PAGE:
Is your Brain a Con Artist?

Neuro-economics shows that large parts of the brain – virtually unchanged since the Stone Age – are quite hopeless at managing money because too often our grey matter reacts to finances by rewarding us for all the wrong things.

In his book – Your Money and Your Brain – Jason Zweig shows why judiciously saving money is less alluring than shopping or gambling because such activities light up the brain like a fireworks display giving us a kick exhilarating enough to lure even the most sensible investor into risky ventures like Ponzi schemes.


Feel-good kick

Financial gain is the most modern member of the group of ancient feel-good experiences – along with food, drink and sex – so it shouldn’t come as a surprise that the neural activity of someone thinking about making money (or anticipating buying something big) is indistinguishable from that of someone who is high on a drug like cocaine.

Most people would know better than to hand over their financial management to a cocaine addict but if we make decisions about money based purely on what we think will make us feel good then we turn ourselves over to what Zweig calls our ‘inner con artist’.


The mark of the con

This inner scamster is never satisfied because the reward system in the brain is more aroused when anticipating a gain than it is by attaining it.  So as soon as you receive that desirable bonus or buy some more rubbish you don’t need, the hot state of anticipation quickly cools down.  This means the associations we have with money can never live up to the frenzy created by anticipation and the inevitable disappointment is what motivates the inner con artist to tempt you into the next round of anticipation.


Delicious delirium

Most people playing the lottery know the odds of winning are a gazillion-to-one but the delicious delirium associated with the idea of hitting the jackpot is enough euphoria to keep queues of keyed up punters pouring billions into lottery machines.  Expectation causes the arousal leading Zweig to conclude that when possibility is in the room, probability goes out of the window.


High on possibility

Zweig claims that it is the job of the anticipation circuitry to get carried away (because that’s what motivates us) but while high on the energy of possibility, he cautions us to apply the checks and balances that usually put the brakes on. Financial loss, it seems, is processed in the area of the brain that responds to mortal danger so it’s no wonder gamblers only ever talk about how much they have won.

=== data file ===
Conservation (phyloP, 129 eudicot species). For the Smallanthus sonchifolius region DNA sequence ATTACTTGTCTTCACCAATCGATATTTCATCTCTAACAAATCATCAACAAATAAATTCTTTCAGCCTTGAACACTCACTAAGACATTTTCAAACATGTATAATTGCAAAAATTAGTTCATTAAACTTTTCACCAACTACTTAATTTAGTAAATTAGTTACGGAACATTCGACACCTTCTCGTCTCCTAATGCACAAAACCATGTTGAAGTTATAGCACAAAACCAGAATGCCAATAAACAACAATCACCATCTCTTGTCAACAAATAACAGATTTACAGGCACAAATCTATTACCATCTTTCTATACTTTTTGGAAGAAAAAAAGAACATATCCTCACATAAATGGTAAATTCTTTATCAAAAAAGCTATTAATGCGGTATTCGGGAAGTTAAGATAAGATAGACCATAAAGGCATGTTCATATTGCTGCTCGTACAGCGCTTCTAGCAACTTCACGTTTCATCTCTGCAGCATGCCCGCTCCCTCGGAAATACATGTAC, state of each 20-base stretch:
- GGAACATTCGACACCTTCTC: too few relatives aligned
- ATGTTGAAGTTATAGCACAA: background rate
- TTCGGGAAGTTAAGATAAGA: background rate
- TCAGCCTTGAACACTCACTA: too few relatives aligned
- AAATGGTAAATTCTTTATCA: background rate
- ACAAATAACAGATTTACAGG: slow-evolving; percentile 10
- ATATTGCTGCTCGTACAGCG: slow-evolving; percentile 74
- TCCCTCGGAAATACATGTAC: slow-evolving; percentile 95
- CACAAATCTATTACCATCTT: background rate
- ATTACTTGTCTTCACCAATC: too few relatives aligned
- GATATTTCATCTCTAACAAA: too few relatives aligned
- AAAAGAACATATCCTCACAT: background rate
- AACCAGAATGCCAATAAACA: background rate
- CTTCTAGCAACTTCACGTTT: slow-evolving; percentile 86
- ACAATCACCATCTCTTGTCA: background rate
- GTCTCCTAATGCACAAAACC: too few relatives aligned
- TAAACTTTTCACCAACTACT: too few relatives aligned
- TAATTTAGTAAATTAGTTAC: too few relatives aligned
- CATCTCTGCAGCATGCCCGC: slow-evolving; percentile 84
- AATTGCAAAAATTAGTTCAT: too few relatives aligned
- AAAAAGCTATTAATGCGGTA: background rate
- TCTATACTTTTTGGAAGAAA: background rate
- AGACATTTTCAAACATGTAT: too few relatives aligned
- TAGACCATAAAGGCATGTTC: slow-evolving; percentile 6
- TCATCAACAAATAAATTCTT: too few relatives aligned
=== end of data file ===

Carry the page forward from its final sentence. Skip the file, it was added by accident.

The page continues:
Duped by Dope

The brain chemical associated with reward is dopamine.  When activated this neuro-chemical sends explosive sprays of energy throughout the brain turning motivation into decisions and decisions into action.  Experience teaches us that decisions made under its influence aren’t usually the most appropriate but how often do we listen?

Zweig reports that laboratory rats wired up to receive electrical stimulation in the dopamine centres of the brain often begin tapping the reward-dispensing lever nonstop and would rather starve to death than live without the dopamine surge in their brain.


Saving Shop-aholics

Predictable results produce no such dopamine kick but, when a reward comes as a surprise, the dopamine neurons fire longer and stronger.  For shop-aholics this is what makes impulse buying seem more exhilarating than sensibly tucking away regular amounts of money into a humdrum savings account.


Buying happiness?

The narcotic power of dopamine also makes it hard for most people to learn that money doesn’t buy happiness.

Zweig reports that in 1957, the average American earned about $10,000 and lived without a dishwasher, clothes dryer, television, or air conditioner. But 35% of people surveyed then said they were ‘very happy’ with their lives. By 2004, personal income had nearly tripled and the typical house was bursting with consumer goods. Yet just 34% of people then said they were ‘very happy.’


Misplaced wanting

Apparently, tripling wealth does not make us any happier, it just makes most people want more and Zweig refers to this desire as ‘miswanting’.  He warns that if we don’t learn to conquer this illusion we’re likely to continue wasting money buying things that seem to promise bountiful happiness but frequently turn out to be little more than the dreaded damp squib of disappointment … which we now know will lure us into the next round of anticipation … and the next and the never-ending next after that one …